The only negative note to report in the use of Telegram – if we want to define it that way – is that the application is less popular than WhatsApp and therefore it can be difficult to find your friends (you have to convince them all to “convert”).

  • Pros: it is compatible with all major software platforms and all devices; it is open source; supports end-to-end encryption; supports groups; supports channels; allows you to share many types of files.
  • Cons: does not support calls and video calls; unfortunately not many people know it and therefore there are fewer users than WhatsApp or Messenger.

Google Hangouts

Chat app

Hangouts is Google’s home messaging and video calling service. It is available as an application for Android and iOS and can also be used from a computer via Gmail.

It supports group chats (with the ability to share photos, videos and stickers), calls, video calls, allows you to make direct videos and on Android systems it also allows you to manage SMS.

As for privacy, messages are encrypted. They arrive on Google’s servers in an encrypted manner but the Mountain View giant has the keys to read their content in case of need (eg in case of requests from the authorities).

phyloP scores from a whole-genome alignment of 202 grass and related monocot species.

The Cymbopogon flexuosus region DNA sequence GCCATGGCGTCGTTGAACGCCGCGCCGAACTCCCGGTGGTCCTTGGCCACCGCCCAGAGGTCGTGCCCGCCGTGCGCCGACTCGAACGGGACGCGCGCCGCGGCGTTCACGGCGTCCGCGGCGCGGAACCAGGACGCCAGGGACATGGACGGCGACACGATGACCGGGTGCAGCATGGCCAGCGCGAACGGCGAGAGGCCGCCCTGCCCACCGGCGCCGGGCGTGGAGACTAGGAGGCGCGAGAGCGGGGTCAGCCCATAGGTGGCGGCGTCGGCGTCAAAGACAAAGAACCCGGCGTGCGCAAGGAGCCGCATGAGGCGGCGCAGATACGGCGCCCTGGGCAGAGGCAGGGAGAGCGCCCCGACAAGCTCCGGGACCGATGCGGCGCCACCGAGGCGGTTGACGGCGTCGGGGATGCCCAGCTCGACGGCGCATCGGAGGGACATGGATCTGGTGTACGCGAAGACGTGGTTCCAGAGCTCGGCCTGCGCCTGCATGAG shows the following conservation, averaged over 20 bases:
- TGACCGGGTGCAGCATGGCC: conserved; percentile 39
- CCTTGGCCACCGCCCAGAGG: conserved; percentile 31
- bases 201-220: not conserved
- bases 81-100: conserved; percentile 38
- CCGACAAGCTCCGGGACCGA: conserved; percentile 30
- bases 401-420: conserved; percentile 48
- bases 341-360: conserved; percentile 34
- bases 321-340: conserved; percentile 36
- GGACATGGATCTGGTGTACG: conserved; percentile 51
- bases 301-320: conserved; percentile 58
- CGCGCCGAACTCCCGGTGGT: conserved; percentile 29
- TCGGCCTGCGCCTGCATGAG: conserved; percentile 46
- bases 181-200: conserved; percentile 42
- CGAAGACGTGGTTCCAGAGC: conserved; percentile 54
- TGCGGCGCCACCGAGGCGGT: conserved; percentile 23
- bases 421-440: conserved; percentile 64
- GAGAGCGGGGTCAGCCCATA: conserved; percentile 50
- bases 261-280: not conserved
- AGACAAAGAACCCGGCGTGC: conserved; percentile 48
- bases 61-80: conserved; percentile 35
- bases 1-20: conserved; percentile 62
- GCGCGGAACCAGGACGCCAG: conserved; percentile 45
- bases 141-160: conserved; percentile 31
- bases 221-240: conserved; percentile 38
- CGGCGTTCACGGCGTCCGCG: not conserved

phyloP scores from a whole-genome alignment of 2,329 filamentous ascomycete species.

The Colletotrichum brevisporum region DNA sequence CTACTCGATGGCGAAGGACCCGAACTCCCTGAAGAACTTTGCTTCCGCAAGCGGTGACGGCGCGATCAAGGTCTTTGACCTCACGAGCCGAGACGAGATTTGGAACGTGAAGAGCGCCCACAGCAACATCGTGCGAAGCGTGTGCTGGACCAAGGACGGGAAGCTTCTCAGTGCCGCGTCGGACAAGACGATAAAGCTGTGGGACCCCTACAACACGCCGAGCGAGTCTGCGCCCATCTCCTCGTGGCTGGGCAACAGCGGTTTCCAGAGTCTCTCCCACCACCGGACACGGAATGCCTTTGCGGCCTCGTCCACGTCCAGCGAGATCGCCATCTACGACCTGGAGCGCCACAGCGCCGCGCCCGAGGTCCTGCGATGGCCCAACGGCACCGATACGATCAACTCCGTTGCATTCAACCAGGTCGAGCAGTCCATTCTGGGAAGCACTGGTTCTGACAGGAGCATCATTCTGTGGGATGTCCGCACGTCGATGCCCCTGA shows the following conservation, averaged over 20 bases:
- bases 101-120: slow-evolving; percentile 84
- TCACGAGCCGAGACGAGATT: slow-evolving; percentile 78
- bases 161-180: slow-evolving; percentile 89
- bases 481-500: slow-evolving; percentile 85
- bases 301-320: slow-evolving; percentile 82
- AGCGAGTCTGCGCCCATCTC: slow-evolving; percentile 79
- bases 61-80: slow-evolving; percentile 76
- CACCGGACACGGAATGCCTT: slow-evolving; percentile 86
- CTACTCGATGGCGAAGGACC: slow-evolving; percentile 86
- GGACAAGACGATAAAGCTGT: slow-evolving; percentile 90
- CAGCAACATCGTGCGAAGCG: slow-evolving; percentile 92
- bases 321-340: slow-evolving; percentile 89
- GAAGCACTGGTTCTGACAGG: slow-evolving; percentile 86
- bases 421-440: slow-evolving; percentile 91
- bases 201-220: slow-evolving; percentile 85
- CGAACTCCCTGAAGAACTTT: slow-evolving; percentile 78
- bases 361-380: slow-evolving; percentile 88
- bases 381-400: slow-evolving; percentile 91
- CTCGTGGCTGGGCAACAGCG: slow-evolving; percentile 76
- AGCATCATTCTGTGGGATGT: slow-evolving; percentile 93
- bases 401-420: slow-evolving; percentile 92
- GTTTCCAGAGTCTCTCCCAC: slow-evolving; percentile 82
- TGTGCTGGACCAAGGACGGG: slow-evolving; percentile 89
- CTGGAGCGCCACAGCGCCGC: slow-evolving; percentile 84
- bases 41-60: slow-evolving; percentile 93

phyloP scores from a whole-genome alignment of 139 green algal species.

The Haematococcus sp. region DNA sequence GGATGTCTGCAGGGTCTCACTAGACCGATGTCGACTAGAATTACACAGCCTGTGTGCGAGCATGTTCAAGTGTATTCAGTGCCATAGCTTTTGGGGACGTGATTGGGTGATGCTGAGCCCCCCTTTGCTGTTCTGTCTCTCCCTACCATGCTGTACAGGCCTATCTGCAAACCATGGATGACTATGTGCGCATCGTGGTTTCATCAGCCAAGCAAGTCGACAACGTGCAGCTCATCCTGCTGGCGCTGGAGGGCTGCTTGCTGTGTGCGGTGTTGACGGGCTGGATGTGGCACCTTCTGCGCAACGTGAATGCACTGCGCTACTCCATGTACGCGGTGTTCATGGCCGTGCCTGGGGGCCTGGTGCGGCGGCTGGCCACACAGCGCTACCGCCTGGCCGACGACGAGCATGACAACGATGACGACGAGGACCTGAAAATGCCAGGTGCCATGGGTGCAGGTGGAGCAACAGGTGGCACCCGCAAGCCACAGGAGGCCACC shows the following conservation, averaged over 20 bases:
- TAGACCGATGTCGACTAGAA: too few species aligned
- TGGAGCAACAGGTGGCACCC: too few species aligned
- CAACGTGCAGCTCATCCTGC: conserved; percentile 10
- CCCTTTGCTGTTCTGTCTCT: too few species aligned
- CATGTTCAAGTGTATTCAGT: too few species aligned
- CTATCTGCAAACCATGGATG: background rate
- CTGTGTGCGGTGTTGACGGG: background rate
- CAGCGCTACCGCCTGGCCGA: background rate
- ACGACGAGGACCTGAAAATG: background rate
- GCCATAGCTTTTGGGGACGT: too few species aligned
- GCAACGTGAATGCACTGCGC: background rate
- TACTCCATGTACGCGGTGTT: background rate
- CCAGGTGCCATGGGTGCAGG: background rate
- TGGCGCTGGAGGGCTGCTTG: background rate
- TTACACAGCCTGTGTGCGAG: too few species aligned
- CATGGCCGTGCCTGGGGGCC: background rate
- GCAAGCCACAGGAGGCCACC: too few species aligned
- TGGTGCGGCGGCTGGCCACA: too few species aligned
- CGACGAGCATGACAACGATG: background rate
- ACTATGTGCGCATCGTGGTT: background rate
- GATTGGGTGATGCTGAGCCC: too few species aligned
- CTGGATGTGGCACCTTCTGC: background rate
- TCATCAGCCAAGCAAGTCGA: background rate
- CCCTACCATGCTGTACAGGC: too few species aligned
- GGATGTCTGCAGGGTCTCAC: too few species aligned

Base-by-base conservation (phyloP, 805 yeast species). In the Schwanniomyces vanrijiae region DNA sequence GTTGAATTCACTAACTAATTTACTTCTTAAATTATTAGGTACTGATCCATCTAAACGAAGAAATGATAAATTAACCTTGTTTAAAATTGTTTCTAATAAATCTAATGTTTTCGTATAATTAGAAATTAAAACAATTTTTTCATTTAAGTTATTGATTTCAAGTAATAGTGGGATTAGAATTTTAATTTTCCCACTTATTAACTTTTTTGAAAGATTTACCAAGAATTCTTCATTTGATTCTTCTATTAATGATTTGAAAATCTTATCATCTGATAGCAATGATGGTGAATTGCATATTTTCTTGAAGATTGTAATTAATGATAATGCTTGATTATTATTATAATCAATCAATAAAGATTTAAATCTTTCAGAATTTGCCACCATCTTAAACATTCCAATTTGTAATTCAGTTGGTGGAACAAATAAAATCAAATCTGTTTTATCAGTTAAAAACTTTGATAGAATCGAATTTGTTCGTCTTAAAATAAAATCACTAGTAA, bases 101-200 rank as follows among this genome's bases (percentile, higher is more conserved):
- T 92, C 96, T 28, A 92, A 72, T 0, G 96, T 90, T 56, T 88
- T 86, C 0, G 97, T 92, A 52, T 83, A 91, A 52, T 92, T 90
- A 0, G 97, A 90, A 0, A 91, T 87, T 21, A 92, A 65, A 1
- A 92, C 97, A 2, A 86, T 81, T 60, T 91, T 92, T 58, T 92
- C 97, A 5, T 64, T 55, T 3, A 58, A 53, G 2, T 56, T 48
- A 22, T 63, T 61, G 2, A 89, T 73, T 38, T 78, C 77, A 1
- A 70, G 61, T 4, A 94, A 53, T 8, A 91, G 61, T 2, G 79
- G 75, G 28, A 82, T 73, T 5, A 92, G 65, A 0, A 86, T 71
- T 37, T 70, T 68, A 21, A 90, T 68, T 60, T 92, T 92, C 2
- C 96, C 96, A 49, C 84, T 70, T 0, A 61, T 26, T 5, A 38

• Pros: supports groups; supports calls and video calls; integrates with other Google services.
  • Cons: not compatible with Windows Phone; has fewer users than WhatsApp and Messenger; it is not open source.


Chat app

I don’t think there is much to say about Skype . It is a historic service for making calls and video calls via the Internet which of course also offers functions for messaging. It is now owned by Microsoft.

It is available for all major PC operating systems (Windows, Mac and Linux), all major mobile platforms and is also accessible via the Web.

Regarding privacy, it must be said that messages are stored on Microsoft’s servers for a limited period of time and can be read by the company at this juncture.

If you need help learning how to use Skype, check out my software guide.

  • Pros: it is used by many users; it is compatible with all major desktop and mobile platforms; supports group conversations; allows you to share various types of files.